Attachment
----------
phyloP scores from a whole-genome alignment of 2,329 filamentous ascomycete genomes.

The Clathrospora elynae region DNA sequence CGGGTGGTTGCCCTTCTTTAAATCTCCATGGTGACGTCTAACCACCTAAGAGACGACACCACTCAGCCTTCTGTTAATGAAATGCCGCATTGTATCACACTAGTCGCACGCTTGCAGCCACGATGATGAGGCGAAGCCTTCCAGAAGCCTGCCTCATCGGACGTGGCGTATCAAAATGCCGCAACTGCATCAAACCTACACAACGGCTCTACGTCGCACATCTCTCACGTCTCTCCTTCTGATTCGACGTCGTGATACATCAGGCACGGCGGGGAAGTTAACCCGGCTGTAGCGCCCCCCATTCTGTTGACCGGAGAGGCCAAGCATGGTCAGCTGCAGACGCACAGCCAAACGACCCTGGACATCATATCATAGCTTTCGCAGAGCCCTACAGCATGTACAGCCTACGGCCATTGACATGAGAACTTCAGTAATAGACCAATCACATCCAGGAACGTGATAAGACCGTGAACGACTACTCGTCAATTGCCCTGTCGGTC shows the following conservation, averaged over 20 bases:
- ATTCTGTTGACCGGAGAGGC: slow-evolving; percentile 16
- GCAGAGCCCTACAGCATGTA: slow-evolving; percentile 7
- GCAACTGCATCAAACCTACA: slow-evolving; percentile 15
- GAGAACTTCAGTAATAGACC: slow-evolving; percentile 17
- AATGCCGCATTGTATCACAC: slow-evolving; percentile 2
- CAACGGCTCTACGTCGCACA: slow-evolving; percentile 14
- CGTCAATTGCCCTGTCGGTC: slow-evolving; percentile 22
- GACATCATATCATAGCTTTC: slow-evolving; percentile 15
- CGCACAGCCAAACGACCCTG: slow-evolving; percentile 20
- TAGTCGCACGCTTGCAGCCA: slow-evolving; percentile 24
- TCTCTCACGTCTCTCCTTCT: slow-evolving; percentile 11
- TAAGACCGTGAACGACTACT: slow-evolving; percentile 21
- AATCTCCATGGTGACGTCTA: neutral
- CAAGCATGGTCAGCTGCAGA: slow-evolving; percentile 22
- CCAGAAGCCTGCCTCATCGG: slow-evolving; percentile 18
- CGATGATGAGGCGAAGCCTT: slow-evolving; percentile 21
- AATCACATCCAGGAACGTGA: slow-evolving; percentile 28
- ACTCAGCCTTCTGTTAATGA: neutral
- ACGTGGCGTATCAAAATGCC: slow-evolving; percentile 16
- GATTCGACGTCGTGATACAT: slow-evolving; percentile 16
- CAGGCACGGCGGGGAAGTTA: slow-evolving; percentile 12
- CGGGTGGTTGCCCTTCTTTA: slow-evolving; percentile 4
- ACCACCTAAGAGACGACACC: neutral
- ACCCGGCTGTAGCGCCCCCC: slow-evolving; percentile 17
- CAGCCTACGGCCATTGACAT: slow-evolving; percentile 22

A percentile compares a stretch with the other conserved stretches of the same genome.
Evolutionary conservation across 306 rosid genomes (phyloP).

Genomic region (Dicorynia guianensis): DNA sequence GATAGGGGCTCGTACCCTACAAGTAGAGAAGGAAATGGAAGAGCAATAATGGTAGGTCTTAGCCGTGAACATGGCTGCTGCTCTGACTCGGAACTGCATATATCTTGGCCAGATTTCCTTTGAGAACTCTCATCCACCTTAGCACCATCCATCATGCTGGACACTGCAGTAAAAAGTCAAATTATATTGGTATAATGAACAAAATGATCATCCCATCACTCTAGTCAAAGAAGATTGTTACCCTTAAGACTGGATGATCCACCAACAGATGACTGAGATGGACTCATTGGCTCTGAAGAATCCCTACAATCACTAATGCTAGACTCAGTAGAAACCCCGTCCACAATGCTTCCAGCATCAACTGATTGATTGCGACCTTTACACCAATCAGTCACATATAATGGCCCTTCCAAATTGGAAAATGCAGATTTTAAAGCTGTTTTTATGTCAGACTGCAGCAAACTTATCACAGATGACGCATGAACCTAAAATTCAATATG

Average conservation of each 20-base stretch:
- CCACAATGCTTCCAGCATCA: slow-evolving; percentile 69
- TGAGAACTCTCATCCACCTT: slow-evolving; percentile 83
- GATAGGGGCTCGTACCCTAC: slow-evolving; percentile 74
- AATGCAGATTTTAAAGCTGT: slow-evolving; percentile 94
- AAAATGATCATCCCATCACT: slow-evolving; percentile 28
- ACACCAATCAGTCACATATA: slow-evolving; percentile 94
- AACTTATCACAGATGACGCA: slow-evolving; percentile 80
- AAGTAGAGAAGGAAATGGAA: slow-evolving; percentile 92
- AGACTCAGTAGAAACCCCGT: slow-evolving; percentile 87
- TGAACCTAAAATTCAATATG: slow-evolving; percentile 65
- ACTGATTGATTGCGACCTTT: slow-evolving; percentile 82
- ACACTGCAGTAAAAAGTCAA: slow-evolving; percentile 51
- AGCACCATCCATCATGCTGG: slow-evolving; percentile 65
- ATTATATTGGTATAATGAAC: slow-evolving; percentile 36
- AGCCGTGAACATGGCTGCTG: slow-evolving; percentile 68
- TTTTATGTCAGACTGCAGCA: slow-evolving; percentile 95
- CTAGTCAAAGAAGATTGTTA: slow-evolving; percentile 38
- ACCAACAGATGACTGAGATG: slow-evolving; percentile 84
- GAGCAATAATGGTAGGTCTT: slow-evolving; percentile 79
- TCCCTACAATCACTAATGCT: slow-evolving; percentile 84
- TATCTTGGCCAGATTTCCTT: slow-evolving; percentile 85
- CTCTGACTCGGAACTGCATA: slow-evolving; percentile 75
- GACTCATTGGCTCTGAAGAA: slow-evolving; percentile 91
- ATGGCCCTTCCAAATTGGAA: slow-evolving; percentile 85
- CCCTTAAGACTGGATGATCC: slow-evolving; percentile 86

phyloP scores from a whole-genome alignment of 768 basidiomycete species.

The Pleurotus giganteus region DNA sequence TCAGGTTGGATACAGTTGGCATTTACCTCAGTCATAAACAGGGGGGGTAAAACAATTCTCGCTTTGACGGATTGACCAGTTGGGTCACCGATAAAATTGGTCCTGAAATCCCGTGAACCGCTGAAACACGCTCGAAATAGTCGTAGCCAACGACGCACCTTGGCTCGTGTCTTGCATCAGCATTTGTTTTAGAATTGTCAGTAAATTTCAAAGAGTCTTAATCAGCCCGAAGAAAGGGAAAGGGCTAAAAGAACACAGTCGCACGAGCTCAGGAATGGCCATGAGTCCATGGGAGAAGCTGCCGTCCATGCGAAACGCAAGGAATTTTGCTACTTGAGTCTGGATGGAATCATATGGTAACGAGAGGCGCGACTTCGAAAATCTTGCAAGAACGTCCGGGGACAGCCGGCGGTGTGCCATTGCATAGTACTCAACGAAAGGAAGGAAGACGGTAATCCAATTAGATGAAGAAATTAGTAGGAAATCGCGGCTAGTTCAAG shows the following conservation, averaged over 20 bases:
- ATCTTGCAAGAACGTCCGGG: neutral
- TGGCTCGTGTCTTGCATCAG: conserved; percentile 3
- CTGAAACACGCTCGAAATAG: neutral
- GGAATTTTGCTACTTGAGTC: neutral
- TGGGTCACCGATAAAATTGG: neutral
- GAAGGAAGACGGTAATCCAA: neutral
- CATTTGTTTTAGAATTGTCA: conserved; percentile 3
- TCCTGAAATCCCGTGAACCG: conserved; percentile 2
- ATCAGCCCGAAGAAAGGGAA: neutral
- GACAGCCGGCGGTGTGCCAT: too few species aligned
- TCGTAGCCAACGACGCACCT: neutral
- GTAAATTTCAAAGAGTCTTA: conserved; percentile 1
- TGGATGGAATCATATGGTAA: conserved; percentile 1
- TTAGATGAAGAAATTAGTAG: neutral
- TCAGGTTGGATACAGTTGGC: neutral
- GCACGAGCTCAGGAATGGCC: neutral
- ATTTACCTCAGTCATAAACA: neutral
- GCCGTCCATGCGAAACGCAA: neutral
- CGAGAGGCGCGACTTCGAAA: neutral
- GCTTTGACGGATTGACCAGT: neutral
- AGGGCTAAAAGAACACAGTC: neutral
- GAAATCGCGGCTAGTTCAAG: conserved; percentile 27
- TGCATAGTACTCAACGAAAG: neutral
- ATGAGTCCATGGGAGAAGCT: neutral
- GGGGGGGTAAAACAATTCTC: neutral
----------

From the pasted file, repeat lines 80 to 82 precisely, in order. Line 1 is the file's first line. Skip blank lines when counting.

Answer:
- GAAATCGCGGCTAGTTCAAG: conserved; percentile 27
- TGCATAGTACTCAACGAAAG: neutral
- ATGAGTCCATGGGAGAAGCT: neutral